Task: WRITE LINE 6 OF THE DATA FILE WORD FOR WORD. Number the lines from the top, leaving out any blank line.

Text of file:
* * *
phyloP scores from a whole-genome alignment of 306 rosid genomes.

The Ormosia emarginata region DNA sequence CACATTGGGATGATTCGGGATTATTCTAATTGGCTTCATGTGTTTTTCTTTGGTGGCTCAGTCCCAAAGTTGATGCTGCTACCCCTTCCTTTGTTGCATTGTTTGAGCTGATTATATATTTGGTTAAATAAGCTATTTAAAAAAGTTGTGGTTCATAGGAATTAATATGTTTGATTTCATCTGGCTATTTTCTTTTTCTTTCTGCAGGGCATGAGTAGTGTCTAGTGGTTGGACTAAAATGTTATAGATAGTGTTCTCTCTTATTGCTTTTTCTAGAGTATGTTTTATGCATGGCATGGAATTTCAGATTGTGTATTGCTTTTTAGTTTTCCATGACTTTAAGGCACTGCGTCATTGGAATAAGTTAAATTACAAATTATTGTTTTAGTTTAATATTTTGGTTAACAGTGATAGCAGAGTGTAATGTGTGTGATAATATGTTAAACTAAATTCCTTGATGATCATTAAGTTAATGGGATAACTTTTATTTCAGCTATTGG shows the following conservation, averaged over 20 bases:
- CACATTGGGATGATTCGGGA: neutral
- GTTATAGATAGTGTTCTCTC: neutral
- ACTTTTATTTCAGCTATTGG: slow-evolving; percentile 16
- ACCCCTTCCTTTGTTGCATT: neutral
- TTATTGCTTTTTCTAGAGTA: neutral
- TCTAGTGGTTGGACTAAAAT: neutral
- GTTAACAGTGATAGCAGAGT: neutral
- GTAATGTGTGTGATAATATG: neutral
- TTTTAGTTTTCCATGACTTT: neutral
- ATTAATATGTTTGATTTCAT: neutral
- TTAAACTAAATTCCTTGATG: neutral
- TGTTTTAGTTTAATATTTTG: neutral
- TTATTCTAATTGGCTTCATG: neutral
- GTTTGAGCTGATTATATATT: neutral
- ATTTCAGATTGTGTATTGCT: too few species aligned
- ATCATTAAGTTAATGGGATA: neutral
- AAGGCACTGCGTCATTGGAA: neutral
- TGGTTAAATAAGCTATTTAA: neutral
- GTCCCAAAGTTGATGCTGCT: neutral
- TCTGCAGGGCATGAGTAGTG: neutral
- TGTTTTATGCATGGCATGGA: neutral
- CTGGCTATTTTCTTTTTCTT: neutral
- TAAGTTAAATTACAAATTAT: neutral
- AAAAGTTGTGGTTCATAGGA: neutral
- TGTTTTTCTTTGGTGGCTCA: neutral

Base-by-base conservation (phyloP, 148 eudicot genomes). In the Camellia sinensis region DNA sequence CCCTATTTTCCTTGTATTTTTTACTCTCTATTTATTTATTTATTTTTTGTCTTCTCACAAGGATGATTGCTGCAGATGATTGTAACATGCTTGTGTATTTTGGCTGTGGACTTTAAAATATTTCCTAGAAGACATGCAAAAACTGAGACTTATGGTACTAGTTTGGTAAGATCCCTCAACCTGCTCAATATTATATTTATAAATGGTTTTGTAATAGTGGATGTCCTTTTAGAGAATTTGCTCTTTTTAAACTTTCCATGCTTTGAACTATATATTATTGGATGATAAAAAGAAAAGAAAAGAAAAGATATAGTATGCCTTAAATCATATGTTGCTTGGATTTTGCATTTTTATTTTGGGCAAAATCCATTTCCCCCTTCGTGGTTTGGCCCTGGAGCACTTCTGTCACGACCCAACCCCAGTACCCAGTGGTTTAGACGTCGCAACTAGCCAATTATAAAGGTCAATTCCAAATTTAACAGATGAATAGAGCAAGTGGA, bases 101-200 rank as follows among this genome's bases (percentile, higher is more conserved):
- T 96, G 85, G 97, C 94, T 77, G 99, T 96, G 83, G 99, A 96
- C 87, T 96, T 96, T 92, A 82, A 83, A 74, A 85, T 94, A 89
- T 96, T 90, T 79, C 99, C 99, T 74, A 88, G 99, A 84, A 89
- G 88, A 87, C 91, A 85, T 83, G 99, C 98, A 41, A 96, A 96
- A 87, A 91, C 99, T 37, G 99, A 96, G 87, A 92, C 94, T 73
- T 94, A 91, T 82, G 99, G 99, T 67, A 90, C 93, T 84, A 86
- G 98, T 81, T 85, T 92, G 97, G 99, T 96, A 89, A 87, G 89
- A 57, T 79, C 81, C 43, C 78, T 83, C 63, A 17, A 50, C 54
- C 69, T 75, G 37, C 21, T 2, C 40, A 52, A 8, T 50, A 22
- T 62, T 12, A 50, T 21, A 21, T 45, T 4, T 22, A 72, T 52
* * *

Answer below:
- ACCCCTTCCTTTGTTGCATT: neutral